flagsIn 2010, Arizona State University and the City of Phoenix adopted a plan to create an urban forest in the city.

The goal of the Tree and Shade Master Plan is to have a 25% tree canopy in Phoenix by 2030. As the city currently has an average tree coverage of only 9-11%, this is a plan that will need considerable support and help from Phoenix area residents and visitors to make possible.

We highly recommend reading through the entire plan yourself, but below are the highlights of the Vision. By 2030:

Given how ambitious the project is, why would the city put its resources into planting trees?

Because trees have many benefits that improve residents’ quality of life and ensure that Phoenix and surrounding cities remain a top destination for visitors, businesses and new residents.

Trees are a Great Return on Investment

Here at Titan Tree Care, we work with trees because we love them. We know not only that they provide much needed shade and cooling, but that they are proven stress relievers, air filters, and a habitat for wildlife.

Trees also prevent rainwater runoff and soil erosion, reduce energy costs, lessen the severity of storms (yes, really!), help us all to breathe better, are a natural property border and noise blocker, and provide us with beauty and a sense of pride in our neighborhoods.

In areas with more tree cover, crime is reduced, shoppers spend an average of 9 to 12% more money, people are more active, and property values are higher.

So with all of these benefits that have been proven by multiple studies, you can see why adding more native trees to the Phoenix area is a priority.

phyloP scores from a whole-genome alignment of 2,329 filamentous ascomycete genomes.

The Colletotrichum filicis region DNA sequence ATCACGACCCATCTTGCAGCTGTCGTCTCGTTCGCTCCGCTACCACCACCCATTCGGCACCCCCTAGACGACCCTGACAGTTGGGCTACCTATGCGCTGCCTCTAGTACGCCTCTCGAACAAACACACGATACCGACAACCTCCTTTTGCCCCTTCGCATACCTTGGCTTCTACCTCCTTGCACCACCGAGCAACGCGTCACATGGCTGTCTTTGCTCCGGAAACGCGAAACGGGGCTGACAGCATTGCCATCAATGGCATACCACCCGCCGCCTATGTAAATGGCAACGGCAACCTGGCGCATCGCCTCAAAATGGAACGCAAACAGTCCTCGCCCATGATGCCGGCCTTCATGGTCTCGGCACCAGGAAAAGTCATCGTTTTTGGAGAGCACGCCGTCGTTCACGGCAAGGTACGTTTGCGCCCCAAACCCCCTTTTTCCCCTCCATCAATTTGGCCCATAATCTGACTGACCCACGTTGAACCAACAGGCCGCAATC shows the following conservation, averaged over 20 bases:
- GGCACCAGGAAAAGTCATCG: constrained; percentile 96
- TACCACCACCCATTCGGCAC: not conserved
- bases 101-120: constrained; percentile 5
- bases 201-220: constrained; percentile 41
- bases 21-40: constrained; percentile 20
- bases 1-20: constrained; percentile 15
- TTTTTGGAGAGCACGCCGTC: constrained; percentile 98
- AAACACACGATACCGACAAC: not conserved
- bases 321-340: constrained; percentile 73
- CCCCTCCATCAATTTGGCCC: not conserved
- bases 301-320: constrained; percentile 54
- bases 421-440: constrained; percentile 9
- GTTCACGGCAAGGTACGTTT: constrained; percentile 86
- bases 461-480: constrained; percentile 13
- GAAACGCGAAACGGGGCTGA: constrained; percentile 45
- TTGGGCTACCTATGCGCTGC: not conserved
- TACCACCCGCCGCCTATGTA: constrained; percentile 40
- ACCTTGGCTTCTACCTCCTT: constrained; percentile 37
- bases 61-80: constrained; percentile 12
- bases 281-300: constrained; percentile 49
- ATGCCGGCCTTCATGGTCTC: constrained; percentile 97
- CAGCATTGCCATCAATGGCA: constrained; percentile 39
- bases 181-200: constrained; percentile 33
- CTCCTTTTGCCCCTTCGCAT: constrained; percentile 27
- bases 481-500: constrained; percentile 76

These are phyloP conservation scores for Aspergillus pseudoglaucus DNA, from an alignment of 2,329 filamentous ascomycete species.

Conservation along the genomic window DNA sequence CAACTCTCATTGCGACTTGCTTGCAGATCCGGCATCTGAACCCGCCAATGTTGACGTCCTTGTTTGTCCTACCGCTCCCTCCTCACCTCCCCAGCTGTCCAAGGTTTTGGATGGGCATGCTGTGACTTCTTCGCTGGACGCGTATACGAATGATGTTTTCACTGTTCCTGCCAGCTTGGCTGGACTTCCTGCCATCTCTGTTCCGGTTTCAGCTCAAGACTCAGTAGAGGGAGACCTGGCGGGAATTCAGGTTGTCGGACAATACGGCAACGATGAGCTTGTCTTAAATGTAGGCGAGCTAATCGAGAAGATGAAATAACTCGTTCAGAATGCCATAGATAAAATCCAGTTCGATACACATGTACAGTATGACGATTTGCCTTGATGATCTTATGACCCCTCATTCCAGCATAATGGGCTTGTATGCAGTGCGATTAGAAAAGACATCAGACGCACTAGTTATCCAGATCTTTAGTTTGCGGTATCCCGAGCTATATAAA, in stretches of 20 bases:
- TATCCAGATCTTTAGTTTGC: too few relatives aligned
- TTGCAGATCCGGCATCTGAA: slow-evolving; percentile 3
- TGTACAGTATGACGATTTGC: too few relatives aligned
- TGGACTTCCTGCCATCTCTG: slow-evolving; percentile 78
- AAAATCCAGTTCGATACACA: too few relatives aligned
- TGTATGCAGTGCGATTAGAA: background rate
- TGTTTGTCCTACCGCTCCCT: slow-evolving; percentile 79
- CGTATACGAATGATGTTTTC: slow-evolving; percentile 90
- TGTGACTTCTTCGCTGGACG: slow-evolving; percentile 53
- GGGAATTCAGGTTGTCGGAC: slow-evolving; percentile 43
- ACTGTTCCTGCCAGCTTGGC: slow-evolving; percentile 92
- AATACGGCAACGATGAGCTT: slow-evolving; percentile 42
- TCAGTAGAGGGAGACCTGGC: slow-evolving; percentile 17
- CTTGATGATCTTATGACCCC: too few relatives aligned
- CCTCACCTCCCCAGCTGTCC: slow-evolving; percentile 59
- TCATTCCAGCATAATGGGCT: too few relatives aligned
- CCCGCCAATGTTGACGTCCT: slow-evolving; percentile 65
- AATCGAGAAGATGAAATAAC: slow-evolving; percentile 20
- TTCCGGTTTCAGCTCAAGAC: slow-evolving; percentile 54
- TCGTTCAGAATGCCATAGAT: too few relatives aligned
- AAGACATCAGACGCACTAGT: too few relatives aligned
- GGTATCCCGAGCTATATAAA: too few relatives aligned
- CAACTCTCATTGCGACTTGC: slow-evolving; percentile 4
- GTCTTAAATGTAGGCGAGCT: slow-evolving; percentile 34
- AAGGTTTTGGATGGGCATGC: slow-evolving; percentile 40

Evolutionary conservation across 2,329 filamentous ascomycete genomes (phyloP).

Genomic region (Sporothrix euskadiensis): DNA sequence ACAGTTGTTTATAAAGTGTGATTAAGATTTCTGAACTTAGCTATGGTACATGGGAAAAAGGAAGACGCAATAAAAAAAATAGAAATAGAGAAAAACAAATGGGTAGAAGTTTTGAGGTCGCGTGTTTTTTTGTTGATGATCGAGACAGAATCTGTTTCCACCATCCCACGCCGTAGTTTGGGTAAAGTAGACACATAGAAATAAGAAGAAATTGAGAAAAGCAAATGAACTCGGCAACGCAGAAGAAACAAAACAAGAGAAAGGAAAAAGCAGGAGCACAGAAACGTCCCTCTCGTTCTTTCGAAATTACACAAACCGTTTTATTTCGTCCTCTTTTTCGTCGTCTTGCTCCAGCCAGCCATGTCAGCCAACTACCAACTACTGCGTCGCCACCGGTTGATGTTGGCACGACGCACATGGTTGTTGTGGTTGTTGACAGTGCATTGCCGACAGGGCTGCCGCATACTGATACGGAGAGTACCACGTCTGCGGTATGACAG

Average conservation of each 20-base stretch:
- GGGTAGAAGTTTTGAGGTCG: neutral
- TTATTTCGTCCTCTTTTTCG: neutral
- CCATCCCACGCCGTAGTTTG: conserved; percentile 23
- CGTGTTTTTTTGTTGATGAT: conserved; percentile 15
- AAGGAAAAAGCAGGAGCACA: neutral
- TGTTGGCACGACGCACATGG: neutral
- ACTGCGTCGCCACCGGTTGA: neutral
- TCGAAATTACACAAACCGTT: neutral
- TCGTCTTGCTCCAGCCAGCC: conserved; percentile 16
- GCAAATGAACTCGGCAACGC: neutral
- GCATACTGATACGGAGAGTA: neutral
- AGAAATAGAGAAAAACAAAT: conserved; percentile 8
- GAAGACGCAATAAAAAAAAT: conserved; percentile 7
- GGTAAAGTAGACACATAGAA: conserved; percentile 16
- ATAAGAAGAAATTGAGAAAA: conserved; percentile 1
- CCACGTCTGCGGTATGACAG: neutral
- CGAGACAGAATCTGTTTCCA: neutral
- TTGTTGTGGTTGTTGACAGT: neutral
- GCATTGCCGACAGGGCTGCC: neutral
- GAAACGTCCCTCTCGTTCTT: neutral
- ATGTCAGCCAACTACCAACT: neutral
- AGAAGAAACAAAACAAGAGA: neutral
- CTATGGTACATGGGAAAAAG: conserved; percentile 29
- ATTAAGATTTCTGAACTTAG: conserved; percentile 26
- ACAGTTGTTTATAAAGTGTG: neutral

Phoenix: City of Trees?

Did you know that at the end of the 1800’s and early 1900’s, Phoenix used to be known as the city of trees? Seriously. You can see pictures of it here.

Check out this quote from a visitor to Phoenix in 1905:

“Everywhere there is shade and plenty of it. The entire valley, from Mesa into Phoenix, is one solid mass of green … and the entire distance from Mesa to Phoenix can be driven under an almost unbroken arch of shade.”

Quote taken from the Tree and Shade Master Plan

Unfortunately, most of the trees were later removed because the trees they planted at that time were not suitable for the desert landscape and used too much water. Other trees were cut down to make way for new construction and, because with the advent of air conditioning, people thought that shade was no longer needed.

Temperatures have risen significantly in Phoenix in just the last few decades due to loss of trees (and the shade they provide). Plus, the significantly increased use of asphalt and concrete traps daytime heat and releases it during the night, leading to an increase in nighttime temperatures.

Other Cities and Organizations Have Adopted Tree Planting Resolutions

Phoenix is not the only major city with a goal of more trees. New York City’s plan for a sustainable city included planting and maintaining one million trees. They reached that goal and celebrated the planting of the one millionth tree on November 20, 2016 – two years ahead of schedule!

Los Angeles, Chicago, Houston, Denver, London, and Shanghai have announced similar million-tree initiatives. Most recently, the Arbor Day Foundation launched their plan to plant one HUNDRED million trees by 2022, with a dedicated website for the plan, called “Time for Trees.”